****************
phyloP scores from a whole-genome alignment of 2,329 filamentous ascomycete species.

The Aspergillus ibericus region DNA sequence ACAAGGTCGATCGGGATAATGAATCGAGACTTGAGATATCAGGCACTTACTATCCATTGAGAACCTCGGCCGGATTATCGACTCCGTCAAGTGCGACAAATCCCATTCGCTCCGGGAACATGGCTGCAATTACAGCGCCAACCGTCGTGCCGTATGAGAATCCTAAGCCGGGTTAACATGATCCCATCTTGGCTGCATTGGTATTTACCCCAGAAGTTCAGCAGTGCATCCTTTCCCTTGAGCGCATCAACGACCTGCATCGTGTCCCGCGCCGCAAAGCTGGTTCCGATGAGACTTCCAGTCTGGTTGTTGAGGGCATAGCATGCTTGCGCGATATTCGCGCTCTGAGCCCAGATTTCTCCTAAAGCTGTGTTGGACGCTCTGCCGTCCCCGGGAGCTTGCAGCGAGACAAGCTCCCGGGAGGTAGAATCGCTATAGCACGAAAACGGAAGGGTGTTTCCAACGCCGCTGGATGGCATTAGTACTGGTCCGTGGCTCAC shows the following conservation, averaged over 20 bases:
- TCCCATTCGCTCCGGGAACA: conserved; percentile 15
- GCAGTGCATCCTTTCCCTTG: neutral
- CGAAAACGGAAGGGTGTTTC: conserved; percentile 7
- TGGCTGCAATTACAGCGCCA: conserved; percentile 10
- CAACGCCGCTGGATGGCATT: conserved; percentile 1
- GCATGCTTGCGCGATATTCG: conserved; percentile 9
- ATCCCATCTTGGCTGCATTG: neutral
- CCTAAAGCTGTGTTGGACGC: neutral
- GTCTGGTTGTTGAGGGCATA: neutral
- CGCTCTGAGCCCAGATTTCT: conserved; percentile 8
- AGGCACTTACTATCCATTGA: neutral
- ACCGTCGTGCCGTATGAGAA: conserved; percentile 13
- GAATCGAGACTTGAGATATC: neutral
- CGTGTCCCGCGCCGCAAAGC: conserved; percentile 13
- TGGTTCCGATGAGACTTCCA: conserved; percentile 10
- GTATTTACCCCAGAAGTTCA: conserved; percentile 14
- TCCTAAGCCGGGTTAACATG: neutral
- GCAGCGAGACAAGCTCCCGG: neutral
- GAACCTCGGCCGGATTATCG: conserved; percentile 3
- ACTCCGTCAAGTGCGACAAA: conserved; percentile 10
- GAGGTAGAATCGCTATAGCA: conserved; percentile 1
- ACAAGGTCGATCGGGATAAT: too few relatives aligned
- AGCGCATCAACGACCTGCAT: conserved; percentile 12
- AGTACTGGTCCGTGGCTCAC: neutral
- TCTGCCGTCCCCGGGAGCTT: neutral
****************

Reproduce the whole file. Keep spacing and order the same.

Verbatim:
phyloP scores from a whole-genome alignment of 2,329 filamentous ascomycete species.

The Aspergillus ibericus region DNA sequence ACAAGGTCGATCGGGATAATGAATCGAGACTTGAGATATCAGGCACTTACTATCCATTGAGAACCTCGGCCGGATTATCGACTCCGTCAAGTGCGACAAATCCCATTCGCTCCGGGAACATGGCTGCAATTACAGCGCCAACCGTCGTGCCGTATGAGAATCCTAAGCCGGGTTAACATGATCCCATCTTGGCTGCATTGGTATTTACCCCAGAAGTTCAGCAGTGCATCCTTTCCCTTGAGCGCATCAACGACCTGCATCGTGTCCCGCGCCGCAAAGCTGGTTCCGATGAGACTTCCAGTCTGGTTGTTGAGGGCATAGCATGCTTGCGCGATATTCGCGCTCTGAGCCCAGATTTCTCCTAAAGCTGTGTTGGACGCTCTGCCGTCCCCGGGAGCTTGCAGCGAGACAAGCTCCCGGGAGGTAGAATCGCTATAGCACGAAAACGGAAGGGTGTTTCCAACGCCGCTGGATGGCATTAGTACTGGTCCGTGGCTCAC shows the following conservation, averaged over 20 bases:
- TCCCATTCGCTCCGGGAACA: conserved; percentile 15
- GCAGTGCATCCTTTCCCTTG: neutral
- CGAAAACGGAAGGGTGTTTC: conserved; percentile 7
- TGGCTGCAATTACAGCGCCA: conserved; percentile 10
- CAACGCCGCTGGATGGCATT: conserved; percentile 1
- GCATGCTTGCGCGATATTCG: conserved; percentile 9
- ATCCCATCTTGGCTGCATTG: neutral
- CCTAAAGCTGTGTTGGACGC: neutral
- GTCTGGTTGTTGAGGGCATA: neutral
- CGCTCTGAGCCCAGATTTCT: conserved; percentile 8
- AGGCACTTACTATCCATTGA: neutral
- ACCGTCGTGCCGTATGAGAA: conserved; percentile 13
- GAATCGAGACTTGAGATATC: neutral
- CGTGTCCCGCGCCGCAAAGC: conserved; percentile 13
- TGGTTCCGATGAGACTTCCA: conserved; percentile 10
- GTATTTACCCCAGAAGTTCA: conserved; percentile 14
- TCCTAAGCCGGGTTAACATG: neutral
- GCAGCGAGACAAGCTCCCGG: neutral
- GAACCTCGGCCGGATTATCG: conserved; percentile 3
- ACTCCGTCAAGTGCGACAAA: conserved; percentile 10
- GAGGTAGAATCGCTATAGCA: conserved; percentile 1
- ACAAGGTCGATCGGGATAAT: too few relatives aligned
- AGCGCATCAACGACCTGCAT: conserved; percentile 12
- AGTACTGGTCCGTGGCTCAC: neutral
- TCTGCCGTCCCCGGGAGCTT: neutral